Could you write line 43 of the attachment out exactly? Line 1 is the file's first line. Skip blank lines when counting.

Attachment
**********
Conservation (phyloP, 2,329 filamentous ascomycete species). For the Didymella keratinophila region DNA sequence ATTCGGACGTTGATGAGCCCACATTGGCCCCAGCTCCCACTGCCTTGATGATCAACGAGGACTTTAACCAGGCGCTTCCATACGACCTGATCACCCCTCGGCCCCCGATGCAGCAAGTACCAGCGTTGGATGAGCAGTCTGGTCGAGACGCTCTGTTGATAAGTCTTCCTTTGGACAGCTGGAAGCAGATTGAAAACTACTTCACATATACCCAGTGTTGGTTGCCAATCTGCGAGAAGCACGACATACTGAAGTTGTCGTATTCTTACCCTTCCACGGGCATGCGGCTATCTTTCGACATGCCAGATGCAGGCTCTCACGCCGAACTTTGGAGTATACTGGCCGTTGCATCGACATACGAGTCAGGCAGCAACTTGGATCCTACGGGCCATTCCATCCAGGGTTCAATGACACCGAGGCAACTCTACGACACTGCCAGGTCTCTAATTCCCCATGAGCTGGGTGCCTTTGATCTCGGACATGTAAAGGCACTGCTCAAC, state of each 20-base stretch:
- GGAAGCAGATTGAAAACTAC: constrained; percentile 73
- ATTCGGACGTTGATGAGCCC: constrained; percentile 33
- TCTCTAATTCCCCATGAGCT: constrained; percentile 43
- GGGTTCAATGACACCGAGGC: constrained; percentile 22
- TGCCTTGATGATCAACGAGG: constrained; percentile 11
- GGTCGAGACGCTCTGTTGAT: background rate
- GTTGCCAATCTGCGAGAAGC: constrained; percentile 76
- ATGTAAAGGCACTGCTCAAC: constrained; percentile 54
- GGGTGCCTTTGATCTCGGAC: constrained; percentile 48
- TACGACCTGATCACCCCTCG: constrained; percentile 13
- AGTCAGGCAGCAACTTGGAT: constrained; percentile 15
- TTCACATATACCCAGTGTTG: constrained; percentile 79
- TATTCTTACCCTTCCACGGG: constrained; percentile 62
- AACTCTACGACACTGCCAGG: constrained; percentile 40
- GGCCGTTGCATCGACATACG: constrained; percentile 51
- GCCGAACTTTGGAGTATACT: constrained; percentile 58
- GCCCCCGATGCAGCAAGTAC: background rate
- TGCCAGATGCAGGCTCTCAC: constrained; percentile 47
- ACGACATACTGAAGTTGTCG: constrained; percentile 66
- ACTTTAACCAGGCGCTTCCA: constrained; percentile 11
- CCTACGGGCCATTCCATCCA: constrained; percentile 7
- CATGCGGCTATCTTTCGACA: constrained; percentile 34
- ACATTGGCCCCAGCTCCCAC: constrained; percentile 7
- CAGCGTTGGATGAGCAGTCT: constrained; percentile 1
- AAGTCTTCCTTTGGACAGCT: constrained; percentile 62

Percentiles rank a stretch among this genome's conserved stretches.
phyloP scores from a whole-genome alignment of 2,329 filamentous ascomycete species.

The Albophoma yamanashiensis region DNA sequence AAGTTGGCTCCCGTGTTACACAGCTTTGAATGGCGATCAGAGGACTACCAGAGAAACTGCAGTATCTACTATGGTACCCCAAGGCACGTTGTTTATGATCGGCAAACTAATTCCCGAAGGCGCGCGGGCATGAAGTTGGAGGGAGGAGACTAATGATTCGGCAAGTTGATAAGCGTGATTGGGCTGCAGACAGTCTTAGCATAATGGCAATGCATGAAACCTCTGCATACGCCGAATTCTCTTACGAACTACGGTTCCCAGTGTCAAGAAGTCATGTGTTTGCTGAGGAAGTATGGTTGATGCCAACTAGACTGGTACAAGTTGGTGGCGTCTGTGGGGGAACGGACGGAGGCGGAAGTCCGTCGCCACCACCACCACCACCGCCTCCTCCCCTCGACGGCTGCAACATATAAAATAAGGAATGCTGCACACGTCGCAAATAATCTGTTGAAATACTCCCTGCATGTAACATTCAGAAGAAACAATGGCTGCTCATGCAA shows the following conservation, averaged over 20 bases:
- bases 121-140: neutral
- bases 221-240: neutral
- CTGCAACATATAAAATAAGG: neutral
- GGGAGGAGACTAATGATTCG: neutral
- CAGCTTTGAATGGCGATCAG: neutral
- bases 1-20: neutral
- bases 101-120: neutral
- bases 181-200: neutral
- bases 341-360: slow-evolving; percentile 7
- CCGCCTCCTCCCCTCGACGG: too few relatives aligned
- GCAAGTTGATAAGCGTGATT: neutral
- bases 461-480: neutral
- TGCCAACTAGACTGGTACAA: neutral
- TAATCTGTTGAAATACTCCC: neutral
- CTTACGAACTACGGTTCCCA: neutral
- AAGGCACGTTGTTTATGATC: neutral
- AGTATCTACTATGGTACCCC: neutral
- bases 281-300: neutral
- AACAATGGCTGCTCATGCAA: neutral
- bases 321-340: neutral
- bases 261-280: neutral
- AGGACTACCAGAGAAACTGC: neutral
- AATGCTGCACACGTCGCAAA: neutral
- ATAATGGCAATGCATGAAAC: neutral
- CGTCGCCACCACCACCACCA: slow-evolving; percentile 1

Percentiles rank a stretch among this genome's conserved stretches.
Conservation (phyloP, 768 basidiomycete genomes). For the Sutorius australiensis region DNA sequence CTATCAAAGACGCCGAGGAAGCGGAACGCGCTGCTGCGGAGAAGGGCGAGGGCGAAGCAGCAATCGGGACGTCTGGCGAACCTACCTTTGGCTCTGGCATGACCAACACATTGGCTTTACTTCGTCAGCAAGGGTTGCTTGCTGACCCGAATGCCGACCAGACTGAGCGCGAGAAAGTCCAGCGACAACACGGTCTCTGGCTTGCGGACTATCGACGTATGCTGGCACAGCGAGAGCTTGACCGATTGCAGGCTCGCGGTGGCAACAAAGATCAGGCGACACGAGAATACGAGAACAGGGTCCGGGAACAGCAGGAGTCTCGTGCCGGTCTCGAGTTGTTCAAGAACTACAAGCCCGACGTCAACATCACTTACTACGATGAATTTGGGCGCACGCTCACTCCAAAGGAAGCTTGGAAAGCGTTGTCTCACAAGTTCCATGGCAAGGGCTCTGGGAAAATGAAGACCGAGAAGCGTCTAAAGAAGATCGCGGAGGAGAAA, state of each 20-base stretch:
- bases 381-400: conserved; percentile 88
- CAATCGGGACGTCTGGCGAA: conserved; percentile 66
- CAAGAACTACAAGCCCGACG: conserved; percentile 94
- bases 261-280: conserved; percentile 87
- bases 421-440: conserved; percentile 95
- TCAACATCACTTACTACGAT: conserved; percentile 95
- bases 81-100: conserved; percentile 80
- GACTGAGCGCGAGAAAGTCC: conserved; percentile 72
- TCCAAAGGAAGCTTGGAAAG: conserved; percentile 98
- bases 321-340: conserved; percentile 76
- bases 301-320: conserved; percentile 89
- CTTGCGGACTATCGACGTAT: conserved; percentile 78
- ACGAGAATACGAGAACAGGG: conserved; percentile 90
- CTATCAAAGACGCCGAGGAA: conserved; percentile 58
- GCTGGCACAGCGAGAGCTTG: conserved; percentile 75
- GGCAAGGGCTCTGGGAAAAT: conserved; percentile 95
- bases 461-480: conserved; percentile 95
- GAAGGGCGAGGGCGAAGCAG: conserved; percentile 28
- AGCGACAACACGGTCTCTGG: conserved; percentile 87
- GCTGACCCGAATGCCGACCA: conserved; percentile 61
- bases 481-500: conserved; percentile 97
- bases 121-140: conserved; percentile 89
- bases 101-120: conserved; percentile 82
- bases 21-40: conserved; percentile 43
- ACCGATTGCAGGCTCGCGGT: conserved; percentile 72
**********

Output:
- TAATCTGTTGAAATACTCCC: neutral